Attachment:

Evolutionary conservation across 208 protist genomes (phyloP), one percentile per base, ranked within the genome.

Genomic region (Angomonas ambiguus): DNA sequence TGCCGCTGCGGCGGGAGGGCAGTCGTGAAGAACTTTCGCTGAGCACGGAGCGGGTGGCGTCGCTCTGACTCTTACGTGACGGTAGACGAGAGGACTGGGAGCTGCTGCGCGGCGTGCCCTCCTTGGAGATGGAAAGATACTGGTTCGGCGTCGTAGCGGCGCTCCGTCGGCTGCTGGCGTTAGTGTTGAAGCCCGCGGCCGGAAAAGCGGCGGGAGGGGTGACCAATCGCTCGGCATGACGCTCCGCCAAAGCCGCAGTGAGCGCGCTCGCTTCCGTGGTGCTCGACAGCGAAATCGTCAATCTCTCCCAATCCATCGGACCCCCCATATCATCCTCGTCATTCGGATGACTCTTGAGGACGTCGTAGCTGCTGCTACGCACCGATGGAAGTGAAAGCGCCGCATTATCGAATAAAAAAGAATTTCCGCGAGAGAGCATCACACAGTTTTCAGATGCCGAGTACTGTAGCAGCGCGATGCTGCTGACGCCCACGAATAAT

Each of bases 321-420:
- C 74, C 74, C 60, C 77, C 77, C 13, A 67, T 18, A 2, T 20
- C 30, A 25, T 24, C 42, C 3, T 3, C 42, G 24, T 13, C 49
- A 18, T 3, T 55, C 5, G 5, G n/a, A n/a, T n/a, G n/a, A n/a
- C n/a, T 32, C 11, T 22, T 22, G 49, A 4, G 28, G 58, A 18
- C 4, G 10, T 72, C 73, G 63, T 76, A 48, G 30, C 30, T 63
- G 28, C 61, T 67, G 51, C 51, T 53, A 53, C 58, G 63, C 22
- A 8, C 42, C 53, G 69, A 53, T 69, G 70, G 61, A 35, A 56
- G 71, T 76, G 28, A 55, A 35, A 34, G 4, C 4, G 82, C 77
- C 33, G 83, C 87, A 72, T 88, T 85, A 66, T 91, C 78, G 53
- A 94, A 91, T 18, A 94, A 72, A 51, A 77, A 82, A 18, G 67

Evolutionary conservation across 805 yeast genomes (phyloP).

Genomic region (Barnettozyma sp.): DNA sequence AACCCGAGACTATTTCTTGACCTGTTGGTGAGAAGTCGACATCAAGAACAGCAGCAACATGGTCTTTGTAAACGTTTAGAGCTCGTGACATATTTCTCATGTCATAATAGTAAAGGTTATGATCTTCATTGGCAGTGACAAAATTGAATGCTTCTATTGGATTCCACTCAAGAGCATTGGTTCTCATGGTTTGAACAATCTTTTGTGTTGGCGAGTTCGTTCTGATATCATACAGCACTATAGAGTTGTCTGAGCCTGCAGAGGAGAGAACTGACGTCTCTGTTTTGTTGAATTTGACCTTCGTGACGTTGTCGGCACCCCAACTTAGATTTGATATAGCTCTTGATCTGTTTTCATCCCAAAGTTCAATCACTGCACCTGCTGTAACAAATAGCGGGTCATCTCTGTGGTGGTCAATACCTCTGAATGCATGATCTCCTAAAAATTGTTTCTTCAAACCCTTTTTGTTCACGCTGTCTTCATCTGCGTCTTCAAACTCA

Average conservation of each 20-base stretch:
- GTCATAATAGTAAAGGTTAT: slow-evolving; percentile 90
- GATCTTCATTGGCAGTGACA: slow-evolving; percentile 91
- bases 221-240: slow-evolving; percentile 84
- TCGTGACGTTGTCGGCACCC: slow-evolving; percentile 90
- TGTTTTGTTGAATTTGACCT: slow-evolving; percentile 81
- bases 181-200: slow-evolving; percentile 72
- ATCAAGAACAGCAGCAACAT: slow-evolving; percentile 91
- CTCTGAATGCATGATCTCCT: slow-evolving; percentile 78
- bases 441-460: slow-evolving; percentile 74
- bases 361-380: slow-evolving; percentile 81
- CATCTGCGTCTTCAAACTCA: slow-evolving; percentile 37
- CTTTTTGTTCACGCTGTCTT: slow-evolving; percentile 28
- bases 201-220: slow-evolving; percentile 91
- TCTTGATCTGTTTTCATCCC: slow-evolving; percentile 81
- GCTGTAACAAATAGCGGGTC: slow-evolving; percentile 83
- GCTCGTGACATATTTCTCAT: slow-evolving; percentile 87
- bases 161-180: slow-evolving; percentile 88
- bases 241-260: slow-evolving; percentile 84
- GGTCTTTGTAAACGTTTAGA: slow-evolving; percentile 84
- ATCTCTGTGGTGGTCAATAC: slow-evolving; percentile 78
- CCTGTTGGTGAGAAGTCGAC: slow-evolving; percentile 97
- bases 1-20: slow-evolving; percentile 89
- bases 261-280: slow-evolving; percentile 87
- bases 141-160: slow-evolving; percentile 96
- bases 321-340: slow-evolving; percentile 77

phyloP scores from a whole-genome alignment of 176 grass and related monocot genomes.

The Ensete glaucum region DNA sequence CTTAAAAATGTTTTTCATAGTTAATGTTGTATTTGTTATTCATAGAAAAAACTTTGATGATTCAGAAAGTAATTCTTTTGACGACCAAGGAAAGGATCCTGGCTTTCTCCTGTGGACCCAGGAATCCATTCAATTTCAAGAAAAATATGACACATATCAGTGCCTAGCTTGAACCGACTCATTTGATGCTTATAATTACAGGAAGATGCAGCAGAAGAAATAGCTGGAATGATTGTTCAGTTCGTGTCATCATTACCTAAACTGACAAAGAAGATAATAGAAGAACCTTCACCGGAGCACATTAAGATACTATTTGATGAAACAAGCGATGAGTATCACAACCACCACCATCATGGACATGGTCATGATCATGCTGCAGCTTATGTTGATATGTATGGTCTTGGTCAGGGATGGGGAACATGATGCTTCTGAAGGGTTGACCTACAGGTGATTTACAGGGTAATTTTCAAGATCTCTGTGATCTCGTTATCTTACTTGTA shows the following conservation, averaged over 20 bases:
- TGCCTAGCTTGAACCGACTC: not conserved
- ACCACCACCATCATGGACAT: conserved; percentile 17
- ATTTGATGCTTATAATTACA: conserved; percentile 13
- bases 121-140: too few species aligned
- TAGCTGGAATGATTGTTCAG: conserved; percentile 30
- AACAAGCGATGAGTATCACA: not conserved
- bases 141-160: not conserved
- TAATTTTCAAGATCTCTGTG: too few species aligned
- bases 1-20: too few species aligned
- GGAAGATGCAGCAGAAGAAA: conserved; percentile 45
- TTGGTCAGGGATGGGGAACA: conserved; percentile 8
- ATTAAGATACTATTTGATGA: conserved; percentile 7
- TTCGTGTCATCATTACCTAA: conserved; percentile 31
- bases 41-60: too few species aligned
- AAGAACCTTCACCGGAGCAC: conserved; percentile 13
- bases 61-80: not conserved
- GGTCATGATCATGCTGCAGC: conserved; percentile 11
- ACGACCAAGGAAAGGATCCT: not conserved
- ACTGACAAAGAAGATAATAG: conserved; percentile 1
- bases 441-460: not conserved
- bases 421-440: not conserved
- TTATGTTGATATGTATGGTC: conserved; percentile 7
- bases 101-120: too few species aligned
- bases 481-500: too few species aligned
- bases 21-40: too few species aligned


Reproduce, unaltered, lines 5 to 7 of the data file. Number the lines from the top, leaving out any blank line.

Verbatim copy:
- C 30, A 25, T 24, C 42, C 3, T 3, C 42, G 24, T 13, C 49
- A 18, T 3, T 55, C 5, G 5, G n/a, A n/a, T n/a, G n/a, A n/a
- C n/a, T 32, C 11, T 22, T 22, G 49, A 4, G 28, G 58, A 18